Johnson’s growth in Year 2 was a major bright spot for the rebuilding Spurs: He spent most of his rookie year in the G League and made just six NBA appearances before the 2020 bubble, where he became a regular and eventually earned a starting job as a sophomore. Johnson’s heart has always been in the right place, and he’s always played extremely hard, which paid off in solid per-minute production last season and a bench spot on the U.S. Olympic team. He needs to expand his game as a passer, he’s not overly tall for his position and his shot has to improve, so he projects better as a long-term supporting piece than as a future star. San Antonio will let him play through mistakes, and will be a great place for him to keep figuring things out.
Watch NBA games online all season long with fuboTV: Start with a 7-day free trial!
Jonathan Kuminga, Golden State Warriors
Rookie expectations for Kuminga have to be somewhat tempered, as he’ll face an adjustment to a complementary role for a Golden State team facing playoff pressure. He walks into the league with a legitimate physical advantage at his size, and should be effective to some extent as a slasher right away. Kuminga’s decision-making skills, jumper and defensive investment will all require nourishment from his coaching staff, but his athletic toolbox will help him see the floor. His development is a big factor in the Warriors’ future, but they could also use some help from him in the present. We’ll see how quick a learner he is, and the upside with Kuminga as a starting-caliber forward remains rather high.
Evan Mobley, Cleveland Cavaliers
While Mobley may struggle a bit with the physicality of the NBA as a rookie, he’s an excellent long-term bet to become one of the league’s more versatile bigs. He’s a gifted shot blocker with great length and can cover space effectively despite his lack of physical strength. He has legitimate ball skills and shooting potential on the other end. The Cavaliers will have to figure out how to best optimize him in the early going, but Mobley has been a highly impactful player at every stop. He should offer legit defensive backbone and offensive optionality and impact winning positively, even if he’s something less than a true go-to guy in the long run.
Chuma Okeke, Orlando Magic
Call this one a personal hunch: The 23-year-old Okeke hasn’t done much in the NBA yet, missing his rookie year due to injury and playing a small role for the Magic last year. But he was pretty effective after stepping in as a starter in April, exhibiting the 3-and-D acumen that made him such an intriguing prospect in college. As Okeke enters the season with a clean bill of health, we should get a much better sense of what he’s capable of. There’s real upside here.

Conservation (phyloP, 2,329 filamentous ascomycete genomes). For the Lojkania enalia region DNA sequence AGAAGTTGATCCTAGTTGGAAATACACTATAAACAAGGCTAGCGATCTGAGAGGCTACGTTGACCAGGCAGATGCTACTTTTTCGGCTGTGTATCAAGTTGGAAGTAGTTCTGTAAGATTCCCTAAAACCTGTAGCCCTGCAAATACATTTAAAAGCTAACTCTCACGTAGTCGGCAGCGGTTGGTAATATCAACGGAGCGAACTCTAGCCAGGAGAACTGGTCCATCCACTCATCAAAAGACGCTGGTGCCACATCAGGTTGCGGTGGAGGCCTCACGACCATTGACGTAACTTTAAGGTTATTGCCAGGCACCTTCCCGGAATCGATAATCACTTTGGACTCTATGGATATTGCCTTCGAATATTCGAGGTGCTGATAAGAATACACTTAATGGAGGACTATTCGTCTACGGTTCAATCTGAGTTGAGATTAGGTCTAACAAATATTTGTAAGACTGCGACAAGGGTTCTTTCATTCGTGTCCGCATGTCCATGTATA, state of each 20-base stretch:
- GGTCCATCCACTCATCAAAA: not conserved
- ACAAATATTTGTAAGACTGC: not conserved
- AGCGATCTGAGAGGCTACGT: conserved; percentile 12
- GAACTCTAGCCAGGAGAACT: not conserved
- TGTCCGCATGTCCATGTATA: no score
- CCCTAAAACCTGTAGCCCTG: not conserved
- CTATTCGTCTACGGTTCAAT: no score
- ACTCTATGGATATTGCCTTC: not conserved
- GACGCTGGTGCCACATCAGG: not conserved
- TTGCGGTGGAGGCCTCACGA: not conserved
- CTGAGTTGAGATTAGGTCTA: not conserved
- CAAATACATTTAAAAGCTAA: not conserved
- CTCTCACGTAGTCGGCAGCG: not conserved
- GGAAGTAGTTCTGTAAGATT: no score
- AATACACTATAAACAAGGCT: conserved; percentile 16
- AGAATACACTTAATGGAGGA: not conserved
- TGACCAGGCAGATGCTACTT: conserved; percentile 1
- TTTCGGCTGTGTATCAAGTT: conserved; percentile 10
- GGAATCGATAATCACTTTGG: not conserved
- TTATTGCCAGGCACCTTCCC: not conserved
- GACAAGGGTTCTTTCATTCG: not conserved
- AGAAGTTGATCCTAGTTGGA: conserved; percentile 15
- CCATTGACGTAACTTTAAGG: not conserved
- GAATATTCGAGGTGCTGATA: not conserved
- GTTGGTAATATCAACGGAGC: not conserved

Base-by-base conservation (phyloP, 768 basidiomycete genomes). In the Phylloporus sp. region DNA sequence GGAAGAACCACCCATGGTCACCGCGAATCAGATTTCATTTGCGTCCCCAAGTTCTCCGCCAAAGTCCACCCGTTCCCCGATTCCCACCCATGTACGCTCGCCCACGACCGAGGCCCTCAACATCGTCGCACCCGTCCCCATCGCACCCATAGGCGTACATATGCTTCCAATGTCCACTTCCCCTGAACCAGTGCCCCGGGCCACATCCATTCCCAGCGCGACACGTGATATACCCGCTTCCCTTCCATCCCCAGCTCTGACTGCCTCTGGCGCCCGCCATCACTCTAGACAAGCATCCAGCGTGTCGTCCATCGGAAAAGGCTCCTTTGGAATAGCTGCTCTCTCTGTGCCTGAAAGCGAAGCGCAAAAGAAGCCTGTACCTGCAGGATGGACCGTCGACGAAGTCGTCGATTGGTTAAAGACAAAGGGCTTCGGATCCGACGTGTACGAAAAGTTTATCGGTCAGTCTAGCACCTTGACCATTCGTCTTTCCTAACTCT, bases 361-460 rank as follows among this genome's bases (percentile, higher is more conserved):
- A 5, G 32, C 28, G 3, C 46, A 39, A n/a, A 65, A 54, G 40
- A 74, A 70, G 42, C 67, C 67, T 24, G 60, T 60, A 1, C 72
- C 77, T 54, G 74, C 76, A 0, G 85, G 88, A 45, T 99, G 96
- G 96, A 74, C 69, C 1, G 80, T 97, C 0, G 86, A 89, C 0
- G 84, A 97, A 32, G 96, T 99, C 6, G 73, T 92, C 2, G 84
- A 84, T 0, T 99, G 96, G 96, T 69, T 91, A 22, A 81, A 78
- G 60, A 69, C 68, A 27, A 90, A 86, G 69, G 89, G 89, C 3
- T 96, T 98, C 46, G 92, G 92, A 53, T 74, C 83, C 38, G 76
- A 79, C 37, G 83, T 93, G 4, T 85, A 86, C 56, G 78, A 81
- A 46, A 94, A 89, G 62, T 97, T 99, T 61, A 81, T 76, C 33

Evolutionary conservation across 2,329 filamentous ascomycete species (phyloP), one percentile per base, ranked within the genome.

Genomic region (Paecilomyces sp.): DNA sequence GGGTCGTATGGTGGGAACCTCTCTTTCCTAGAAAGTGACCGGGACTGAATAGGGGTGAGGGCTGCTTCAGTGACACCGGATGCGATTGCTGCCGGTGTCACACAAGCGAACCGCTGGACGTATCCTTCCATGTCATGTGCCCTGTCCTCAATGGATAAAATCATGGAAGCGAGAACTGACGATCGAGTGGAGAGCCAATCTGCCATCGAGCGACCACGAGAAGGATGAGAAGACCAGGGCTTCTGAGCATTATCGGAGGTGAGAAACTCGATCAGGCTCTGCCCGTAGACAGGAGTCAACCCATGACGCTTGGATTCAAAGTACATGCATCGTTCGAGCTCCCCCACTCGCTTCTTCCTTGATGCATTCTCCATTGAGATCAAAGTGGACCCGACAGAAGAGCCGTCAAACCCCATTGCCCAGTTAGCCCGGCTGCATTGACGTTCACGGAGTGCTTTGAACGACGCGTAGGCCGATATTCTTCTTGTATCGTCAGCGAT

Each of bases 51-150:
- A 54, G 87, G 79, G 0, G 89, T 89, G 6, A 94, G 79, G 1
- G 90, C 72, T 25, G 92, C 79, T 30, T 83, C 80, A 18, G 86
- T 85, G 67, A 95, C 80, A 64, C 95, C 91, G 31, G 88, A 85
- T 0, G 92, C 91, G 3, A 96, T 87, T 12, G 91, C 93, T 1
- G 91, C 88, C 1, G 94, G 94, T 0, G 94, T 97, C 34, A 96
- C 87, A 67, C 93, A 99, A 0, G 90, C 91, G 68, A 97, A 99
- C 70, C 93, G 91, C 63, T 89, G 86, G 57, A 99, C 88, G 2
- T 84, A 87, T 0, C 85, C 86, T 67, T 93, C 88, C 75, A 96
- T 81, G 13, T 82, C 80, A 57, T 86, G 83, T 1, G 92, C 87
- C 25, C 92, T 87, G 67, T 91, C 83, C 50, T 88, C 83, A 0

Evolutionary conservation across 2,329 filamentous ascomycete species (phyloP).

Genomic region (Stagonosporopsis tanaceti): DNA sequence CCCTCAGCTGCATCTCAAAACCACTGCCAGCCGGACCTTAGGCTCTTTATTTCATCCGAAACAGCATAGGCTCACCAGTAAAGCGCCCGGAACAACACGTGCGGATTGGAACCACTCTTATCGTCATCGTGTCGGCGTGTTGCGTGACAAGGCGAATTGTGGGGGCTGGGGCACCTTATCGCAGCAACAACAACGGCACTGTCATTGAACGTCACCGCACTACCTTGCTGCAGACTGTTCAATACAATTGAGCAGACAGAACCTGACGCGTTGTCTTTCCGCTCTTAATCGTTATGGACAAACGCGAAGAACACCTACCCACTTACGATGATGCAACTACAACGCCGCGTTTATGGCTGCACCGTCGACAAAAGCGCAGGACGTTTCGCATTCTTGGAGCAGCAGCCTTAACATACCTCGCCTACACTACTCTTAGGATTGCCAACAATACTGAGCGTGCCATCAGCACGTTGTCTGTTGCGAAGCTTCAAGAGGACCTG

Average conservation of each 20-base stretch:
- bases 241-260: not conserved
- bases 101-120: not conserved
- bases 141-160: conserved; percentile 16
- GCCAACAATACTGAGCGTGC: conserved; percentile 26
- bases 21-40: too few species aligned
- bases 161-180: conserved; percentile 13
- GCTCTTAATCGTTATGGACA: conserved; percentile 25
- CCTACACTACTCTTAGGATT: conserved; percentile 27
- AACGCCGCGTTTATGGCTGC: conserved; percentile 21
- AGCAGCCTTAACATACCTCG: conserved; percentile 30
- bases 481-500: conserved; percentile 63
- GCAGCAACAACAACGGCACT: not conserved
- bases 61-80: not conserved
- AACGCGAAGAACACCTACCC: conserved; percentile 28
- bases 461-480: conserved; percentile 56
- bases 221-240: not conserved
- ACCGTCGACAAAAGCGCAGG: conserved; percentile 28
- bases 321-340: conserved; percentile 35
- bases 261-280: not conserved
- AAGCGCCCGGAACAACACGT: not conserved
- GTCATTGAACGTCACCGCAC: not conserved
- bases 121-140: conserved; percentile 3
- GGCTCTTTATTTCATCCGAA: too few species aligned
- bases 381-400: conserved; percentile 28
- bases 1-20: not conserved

Kevin Porter Jr., Houston Rockets
For better or worse, Porter is one of the bigger wild cards in the NBA: He was run out of Cleveland after a series of off-court issues, went to Houston for nothing, lit it up in the G League and finished the season with the Rockets, where he averaged 16.6 points and 6.3 assists in 26 games. He also hung a stunning 50-point, 11-assist effort on the Bucks in April. Porter’s athleticism and individual skills have never really been in question, and he’s still just 21 years old, but it’s the other stuff that’s held him back. After tearing their roster down and entering a growth phase, the Rockets are going to let him figure it out. And if Porter can stay focused and keep his career on track, his upside is still pretty real.
Alperen Sengun, Houston Rockets
As strange a player as he is, it was hard to omit Sengun from this list based on his trajectory over the past year or so. He was relatively unknown before he lit up the Turkish League at 18, playing his way into the first round. Then, he was terrific at Summer League, finding ways to produce in the paint whether or not you throw him the ball. Sengun is a terrific finisher and passer with more defensive toughness than he gets credit for, and his average athleticism and positional size haven’t held him back much to this point. If the sheer productivity continues to translate, it’ll get tougher to ignore, and what he’s accomplished to this point is highly unusual for a player his age.
Jalen Suggs, Orlando Magic
It’s hard to envision a scenario where Suggs doesn’t make an All-Rookie team this season, given how hard he plays, and how bankable his production tends to be. He may not be a dominant individual scorer in the NBA, but his elite athletic gifts, unselfishness and defensive mentality allow him to impact game flow in myriad facets. To become a high-usage scorer, he’ll need to sharpen his jumper and ball skills. Even if that never happens, Suggs’s infectious motor and well-rounded game give him a neat pathway to value, and make him likely to accessorize winning. By the end of his rookie year, he could be Orlando’s most impactful guard.
Patrick Williams, Chicago Bulls
The Bulls were enamored with Williams for good reason, and he was better than generally expected as a rookie, starting all 71 of his games and receiving a crash course in the pace and physicality of the NBA. That should pay off in spades as ........Chicago pushes for the playoffs, and the addition of DeMar DeRozan and Lonzo Ball should open up the floor for Williams to make plays and attack defenses with a preordained advantage. His size and versatility are pretty much the prototype for today’s combo forward, and he’s still only 20, with a long runway to make it all click. At worst, he should become a plus 3-and-D option, which could put him squarely in the Top 100 convo. He could also very well be more than that.
James Wiseman, Golden State Warriors
Wiseman faced unenviable pressure from every direction last season: After playing just three games in college and basically spending a year away from basketball that was eventually beset by a pandemic, he was drafted by a team with playoff hopes and a hole at his position, and went one spot before the eventual Rookie of the Year. He was always going to struggle as a rookie; it certainly didn’t have to be painted as abject failure. But the magnifying glass was hot. Golden State still needs a lot from Wiseman this season, and he’ll need to show much more aptitude for his role to be a difference-maker. He still has the capacity to be one of the league’s better bigs, but his trajectory has certainly been less than optimal to this point. It’ll take some resilience for him to turn it around.
More NBA Coverage:
- SI Top 100: Counting Down 100-51
- SI Top 100: Counting Down 50-31
- SI Top 100: Counting Down 30-11
- SI Top 100: Counting Down 10-1
- SI Top 100: Biggest Snubs
Sports Illustrated may receive compensation for some links to products and services on this website.